New smart card standards unveiled

Smart cards used by the Defense Department and the General Services Administration must now comply with new biometrics technology standards.

The Bio Application Programming Interface (BioAPI), a government and industry consortium, announced the standards March 20. They define an open-system standard API as one that enables software applications to communicate with a broad range of biometric technologies in a common way. Also, it must provide for a simple biometric API; standard access methods to biometric functions, algorithms and devices; and support for biometric identification in distributed computing environments.

GSA's and DOD's smart cards must comply with the new rules. Such cards combine identification cards with digital fingerprint data and digital signatures to increase security in buildings and on computer networks. DOD is testing smart cards that it plans to roll out to 4 million employees and contractors at the department.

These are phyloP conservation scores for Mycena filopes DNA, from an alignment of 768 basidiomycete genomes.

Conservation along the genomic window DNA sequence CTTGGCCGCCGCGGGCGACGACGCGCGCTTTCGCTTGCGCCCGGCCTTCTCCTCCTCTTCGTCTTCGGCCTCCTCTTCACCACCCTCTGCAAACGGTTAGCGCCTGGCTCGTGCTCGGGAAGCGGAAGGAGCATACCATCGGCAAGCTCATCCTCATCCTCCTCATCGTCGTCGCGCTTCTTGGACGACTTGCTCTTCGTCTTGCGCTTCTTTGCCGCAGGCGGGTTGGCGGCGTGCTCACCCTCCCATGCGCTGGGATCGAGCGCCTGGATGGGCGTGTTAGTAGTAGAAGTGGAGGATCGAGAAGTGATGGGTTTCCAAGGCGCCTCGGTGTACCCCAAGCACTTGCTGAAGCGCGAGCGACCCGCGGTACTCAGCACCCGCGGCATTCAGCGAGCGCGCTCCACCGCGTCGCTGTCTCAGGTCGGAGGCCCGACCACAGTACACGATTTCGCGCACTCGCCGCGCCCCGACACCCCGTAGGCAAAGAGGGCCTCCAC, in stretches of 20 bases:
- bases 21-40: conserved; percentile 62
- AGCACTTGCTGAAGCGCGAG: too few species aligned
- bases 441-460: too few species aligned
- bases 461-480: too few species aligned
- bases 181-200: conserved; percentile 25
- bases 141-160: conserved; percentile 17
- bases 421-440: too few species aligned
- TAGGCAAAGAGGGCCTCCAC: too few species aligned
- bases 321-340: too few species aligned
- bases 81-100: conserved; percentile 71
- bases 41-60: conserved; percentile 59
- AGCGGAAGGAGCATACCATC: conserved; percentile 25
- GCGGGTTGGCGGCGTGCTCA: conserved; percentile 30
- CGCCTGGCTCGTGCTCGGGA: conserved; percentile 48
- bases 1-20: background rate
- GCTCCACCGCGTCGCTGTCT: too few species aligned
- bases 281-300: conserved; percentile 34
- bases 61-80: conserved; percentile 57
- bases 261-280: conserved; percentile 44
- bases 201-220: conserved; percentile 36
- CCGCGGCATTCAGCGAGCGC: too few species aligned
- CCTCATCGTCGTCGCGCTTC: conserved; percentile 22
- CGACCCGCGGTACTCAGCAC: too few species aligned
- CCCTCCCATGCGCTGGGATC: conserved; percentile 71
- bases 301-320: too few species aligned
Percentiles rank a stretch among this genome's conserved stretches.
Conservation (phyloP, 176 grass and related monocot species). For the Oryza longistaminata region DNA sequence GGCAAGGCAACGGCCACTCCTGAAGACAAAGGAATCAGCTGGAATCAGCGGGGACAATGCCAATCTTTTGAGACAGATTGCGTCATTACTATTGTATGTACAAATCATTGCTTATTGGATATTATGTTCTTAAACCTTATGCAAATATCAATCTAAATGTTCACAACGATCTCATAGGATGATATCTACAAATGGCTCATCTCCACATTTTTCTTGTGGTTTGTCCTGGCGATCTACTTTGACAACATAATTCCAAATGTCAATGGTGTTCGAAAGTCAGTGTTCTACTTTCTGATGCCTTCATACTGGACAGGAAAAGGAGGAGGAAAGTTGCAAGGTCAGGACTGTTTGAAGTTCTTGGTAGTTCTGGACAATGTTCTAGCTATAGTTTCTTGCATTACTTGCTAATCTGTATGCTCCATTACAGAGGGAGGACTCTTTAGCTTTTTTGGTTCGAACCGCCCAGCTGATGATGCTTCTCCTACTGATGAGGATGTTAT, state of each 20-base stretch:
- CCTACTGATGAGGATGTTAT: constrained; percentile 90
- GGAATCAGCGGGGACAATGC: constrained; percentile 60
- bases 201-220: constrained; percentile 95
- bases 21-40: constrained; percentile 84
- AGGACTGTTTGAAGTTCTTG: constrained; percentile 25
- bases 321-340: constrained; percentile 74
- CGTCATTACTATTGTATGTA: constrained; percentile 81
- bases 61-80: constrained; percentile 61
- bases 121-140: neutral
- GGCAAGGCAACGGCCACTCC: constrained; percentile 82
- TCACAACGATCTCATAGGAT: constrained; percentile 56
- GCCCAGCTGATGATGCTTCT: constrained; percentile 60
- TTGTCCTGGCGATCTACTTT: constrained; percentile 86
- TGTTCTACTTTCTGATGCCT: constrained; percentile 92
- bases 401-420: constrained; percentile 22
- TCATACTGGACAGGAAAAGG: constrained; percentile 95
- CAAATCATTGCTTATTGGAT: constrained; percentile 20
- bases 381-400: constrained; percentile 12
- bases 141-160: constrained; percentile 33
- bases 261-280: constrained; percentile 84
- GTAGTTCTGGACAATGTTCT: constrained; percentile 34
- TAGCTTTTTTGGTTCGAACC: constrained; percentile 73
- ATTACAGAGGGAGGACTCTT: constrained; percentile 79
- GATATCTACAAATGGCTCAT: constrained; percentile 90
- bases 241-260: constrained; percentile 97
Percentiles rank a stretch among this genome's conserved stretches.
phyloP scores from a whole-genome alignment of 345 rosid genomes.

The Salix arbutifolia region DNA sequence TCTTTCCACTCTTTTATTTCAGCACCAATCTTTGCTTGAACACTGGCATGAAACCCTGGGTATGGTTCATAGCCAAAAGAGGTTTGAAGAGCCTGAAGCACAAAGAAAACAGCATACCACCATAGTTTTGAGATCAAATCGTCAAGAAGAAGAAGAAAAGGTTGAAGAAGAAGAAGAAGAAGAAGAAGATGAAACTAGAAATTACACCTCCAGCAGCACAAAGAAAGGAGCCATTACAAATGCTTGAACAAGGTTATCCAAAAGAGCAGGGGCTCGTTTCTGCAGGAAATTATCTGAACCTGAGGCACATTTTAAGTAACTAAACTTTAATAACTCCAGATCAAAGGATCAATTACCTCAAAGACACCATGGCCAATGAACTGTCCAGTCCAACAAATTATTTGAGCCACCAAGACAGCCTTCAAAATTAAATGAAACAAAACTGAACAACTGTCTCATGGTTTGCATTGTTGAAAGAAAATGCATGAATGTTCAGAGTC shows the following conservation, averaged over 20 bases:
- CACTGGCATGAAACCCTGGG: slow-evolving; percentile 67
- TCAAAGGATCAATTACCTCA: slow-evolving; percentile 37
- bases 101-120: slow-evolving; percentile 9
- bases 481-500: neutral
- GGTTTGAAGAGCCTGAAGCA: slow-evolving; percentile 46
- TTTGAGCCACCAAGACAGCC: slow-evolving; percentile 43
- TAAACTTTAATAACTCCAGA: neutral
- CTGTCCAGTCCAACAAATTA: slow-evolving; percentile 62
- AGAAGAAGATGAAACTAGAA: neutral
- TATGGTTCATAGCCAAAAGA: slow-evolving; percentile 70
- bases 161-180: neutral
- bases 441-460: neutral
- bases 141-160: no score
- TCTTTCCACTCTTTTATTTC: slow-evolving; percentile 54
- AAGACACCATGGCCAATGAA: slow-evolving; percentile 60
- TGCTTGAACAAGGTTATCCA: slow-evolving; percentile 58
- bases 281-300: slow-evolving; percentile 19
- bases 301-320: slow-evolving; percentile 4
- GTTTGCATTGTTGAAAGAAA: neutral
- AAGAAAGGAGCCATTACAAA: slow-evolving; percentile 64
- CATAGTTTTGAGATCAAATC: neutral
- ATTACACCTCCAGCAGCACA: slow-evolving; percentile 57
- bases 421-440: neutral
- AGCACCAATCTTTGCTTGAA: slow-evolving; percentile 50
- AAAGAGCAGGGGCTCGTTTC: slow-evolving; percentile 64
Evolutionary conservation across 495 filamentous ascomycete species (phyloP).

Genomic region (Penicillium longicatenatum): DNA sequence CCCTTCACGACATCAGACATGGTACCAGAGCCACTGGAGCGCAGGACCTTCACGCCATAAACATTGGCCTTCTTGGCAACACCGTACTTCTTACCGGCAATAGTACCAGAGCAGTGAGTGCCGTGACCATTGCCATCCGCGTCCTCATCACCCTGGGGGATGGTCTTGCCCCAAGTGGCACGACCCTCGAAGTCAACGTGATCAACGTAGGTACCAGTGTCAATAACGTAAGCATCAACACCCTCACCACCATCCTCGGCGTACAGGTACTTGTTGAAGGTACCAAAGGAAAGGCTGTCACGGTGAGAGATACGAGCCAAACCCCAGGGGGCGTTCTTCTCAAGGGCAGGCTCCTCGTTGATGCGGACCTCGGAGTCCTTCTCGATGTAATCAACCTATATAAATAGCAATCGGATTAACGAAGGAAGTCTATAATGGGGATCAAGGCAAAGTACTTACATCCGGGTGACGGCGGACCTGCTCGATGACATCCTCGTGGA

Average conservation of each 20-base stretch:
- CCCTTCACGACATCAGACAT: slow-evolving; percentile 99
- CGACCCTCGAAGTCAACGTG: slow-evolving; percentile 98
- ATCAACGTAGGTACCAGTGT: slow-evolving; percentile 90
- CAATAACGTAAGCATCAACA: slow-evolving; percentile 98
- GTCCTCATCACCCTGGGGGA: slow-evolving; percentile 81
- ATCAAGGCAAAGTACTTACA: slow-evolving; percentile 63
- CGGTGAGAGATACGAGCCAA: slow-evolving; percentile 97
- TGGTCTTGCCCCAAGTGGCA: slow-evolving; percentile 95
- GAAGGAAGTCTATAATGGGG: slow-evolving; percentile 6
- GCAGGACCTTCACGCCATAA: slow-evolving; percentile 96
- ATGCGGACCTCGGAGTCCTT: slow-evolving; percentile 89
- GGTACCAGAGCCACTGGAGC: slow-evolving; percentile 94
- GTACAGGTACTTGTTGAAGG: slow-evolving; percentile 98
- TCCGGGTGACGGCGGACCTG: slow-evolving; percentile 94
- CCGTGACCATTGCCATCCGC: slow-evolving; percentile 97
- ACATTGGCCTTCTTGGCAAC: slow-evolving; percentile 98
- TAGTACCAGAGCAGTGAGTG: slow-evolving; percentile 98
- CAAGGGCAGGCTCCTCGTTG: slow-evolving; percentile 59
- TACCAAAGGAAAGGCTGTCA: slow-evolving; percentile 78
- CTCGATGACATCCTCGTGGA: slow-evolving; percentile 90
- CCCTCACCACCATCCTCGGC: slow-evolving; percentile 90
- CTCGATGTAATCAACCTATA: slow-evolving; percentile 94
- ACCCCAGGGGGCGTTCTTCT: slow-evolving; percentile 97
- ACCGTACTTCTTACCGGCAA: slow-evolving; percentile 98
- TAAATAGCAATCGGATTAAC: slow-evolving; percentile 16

"This is truly a major milestone, which will aid in our common identification endeavors for the federal government,'' said Mike Brooks, director of the center for smart card solutions within GSA. "We believe that these standards will aid in the implementation of biometric solutions for critical operating infrastructures."

The BioAPI specification Version 1.1 and the associated reference implementation software are on the consortium's Web page (www.bioapi.org).

The biometric specification is an open system, meaning it is intended for use across a broad spectrum of computing environments to ensure cross-platform support, according to Cathy Tilton, chairwoman of the BioAPI consortium steering committee. Supported platforms include Microsoft Corp.'s Windows NT, 95, 98 and 2000 and Unix.

"Biometric open-system standards like BioAPI are helping to accelerate the adoption of biometric-based personal authentication in multiple markets and will stimulate the industry's growth," said Fernando Podio, project manager of the biometrics smart card project at the National Institute of Standards and Technology.

The BioAPI has 78 members from U.S. government, industry and international organizations, Tilton said. Members include NIST, the National Security Agency, Compaq Computer Corp., Iridian Technologies Inc. and Raytheon Co.

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